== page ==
Vineyard_barrels.jpg
 

Get the Facts

About the New England Seasonal Business Coalition & H-2B program

The H-2B visa program has provided immeasurable benefits to our region’s seasonal businesses, their employees, and the surrounding communities. 

From seafood restaurants in Cape Cod to hotels in Kennebunkport and ski resorts in New Hampshire, New England’s seasonal industries face a daunting task in finding the workers to meet increased demand during peak seasons. Fortunately, the H-2B guest worker program has provided a proven solution to fill the labor gap that the domestic workforce alone cannot meet. 

History

Created in 1952 through the Immigration and Nationality Act, the program allows employers to apply for visas for foreign laborers to fill temporary jobs that they are unable to staff with local workers. The H-2 program was modified in 1986, when the Immigration Reform and Control Act created two separate visa categories: the H-2A visa for temporary agricultural workers and the H-2B visa for temporary jobs in sectors outside of agriculture. To employ foreign workers through the H-2B program, employers must engage in a process involving the Department of Labor, Department of Homeland Security, and the State Department. Although a cumbersome process, the petition for H-2B visas has, with the exception of 2007-2009, generally grown over the years, demonstrating the increasing need for the program. 

Benefits

The H-2B visa program has provided immeasurable benefits to our region’s seasonal businesses, their employees, and the surrounding communities. It allows employers the flexibility they need to sustain and expand their businesses, creating even more job opportunities for the local population. A study from the American Enterprise Institute found that for every H-2B worker hired, 4.64 American jobs are created or sustained. 

Challenges

The H-2B visa program is not without its flaws. Regulatory uncertainty and bureaucratic red tape cost small businesses time and money. Furthermore, employers nationwide are limited to a maximum total of 66,000 H-2B visas per fiscal year, a quantity divided equally between the first and second halves of the year. This cap has regularly proved inadequate, failing to provide enough workers for rising business demands. 

OUTLOOK

A number of legislative proposals have been introduced to address these problems, including the Strengthen Employment and Seasonal Opportunities Now (SEASON) Act (HR 3918), the Immigration for a Competitive America Act of 2016 (HR 5398), and the Save Our Small and Seasonal Businesses Act (S.2225). Immigration will take center stage in Washington this year, and temporary worker visa programs like the H-2B will be a key component of the debate. It's imperative that the new Congress and administration act quickly, and in the best interest of small businesses.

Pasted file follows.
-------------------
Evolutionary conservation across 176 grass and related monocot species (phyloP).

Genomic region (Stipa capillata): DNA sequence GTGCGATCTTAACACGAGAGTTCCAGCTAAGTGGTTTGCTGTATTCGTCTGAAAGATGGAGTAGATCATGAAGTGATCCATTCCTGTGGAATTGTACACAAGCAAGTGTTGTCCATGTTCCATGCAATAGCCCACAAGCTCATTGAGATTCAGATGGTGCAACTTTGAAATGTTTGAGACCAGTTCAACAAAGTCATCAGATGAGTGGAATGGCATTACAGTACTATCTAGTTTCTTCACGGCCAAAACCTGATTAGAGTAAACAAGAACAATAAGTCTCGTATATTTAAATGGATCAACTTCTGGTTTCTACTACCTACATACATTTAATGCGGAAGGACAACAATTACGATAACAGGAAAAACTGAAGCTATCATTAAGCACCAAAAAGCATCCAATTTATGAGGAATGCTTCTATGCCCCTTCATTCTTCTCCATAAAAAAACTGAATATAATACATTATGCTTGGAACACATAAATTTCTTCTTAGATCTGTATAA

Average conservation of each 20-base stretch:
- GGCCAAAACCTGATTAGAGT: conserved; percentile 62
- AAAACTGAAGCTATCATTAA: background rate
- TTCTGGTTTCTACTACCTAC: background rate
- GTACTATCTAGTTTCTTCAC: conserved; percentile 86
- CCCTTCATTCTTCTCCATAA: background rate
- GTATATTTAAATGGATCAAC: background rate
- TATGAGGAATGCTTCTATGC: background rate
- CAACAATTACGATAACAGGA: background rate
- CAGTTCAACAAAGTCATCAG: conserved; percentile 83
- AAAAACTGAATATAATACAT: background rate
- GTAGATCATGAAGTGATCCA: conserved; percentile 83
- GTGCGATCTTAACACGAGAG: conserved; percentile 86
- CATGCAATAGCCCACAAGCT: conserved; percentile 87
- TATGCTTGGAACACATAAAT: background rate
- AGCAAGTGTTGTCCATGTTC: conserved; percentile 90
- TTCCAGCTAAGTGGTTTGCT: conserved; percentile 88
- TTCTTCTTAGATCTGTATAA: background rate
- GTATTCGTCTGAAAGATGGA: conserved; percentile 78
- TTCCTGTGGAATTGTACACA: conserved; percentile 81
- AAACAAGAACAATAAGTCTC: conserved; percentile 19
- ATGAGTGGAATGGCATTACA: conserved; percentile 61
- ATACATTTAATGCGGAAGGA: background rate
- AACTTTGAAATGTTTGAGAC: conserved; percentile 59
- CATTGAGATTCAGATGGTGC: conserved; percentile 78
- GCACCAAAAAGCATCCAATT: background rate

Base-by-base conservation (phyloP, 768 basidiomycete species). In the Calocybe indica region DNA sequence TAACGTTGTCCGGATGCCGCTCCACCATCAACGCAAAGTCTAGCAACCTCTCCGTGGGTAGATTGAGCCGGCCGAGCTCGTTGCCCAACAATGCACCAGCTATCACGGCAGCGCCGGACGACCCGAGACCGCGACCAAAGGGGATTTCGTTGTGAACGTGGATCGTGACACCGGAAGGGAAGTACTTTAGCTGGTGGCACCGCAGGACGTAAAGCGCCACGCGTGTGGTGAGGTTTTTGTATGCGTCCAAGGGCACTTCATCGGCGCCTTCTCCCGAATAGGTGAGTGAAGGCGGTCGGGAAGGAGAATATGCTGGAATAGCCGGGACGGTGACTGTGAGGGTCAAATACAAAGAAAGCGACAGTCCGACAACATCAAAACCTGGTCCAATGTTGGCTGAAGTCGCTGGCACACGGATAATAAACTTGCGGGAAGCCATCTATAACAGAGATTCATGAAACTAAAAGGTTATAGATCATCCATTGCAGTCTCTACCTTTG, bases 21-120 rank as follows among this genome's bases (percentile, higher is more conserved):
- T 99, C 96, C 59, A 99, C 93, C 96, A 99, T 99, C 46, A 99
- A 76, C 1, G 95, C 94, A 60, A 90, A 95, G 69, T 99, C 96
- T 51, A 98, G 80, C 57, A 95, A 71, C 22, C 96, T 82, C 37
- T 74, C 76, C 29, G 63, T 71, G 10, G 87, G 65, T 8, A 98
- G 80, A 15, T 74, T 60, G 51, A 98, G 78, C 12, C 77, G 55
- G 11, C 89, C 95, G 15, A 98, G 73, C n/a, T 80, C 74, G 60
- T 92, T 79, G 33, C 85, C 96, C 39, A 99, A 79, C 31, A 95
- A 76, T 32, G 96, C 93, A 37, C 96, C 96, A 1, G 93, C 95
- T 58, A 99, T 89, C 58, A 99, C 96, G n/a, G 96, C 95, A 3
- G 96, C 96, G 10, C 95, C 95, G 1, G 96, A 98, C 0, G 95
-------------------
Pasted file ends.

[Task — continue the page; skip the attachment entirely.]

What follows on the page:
Vineyard_grapes02.jpg
 

MYTH VS. FACT

Select a myth below to see the truth behind these statements.

 

+ MYTH 1 : H-2B workers take jobs away from Americans.

FACT: By law, Americans are given the opportunity to apply for all seasonal jobs before any foreign workers are considered. All seasonal positions must be properly advertised to Americans in the community and employers must hire any able and willing American workers to fill open positions.

+ MYTH 2 : The H-2B program represses wages for American workers by providing a cheaper labor source.

FACT: Employers are required to pay both H-2B workers and similarly employed American workers a premium wage dictated by the Department of Labor.

+ MYTH 3 : H-2B workers are eligible for government benefits like welfare, EBT cards, SSI, and Medicaid.

FACT: H-2B temporary seasonal workers are not eligible for, nor can they collect government benefits. They do however pay all applicable taxes, including Social Security and Medicare. H-2B workers help fund these programs, but do not draw benefits.

+ MYTH 4 : H-2B workers overstay their visas.

FACT: According to the Department of Homeland Security (DHS), overstays in the H-2B program are rare. Workers who overstay their visas are barred from future participation in the program. DHS requires employers to promptly report H-2B workers who fail to report for work or who complete their work earlier in the season than agreed upon.

+ MYTH 5 : The 66,000 annual cap is adequate to meet demand.

FACT: This year, the cap for summer seasonal businesses was reached on January 12th. The cap for winter seasonal businesses will likely be reached this spring. This leaves many seasonal employers shut out of the program and with no ability to hire legal seasonal workers.

+ MYTH 6 : The H-2B program is predominantly utilized by large corporations.

FACT: Most companies that use the H-2B program are small businesses, which is why the U.S. Small Business Administration’s Office of Advocacy has repeatedly opposed burdensome H-2B regulations. Small businesses that use the program are landscape contractors, independent bed and breakfasts, recreational facilities, mom and pop restaurants, forest tree planters, seafood processors, and many others.

+ MYTH 7 : The H-2B program enables workplace abuses and labor violations.

FACT: The same labor laws protect H-2B workers and American workers alike. H-2B employers must comply with all federal, state, and local labor, health, and safety laws. H-2B workers are issued a workers’ rights card upon admission to the United States that outlines their rights and how to report abuses. Employers are prohibited from collecting any type of recruitment fee from H-2B workers. Employers who violate the law are subject to harsh civil and criminal enforcement.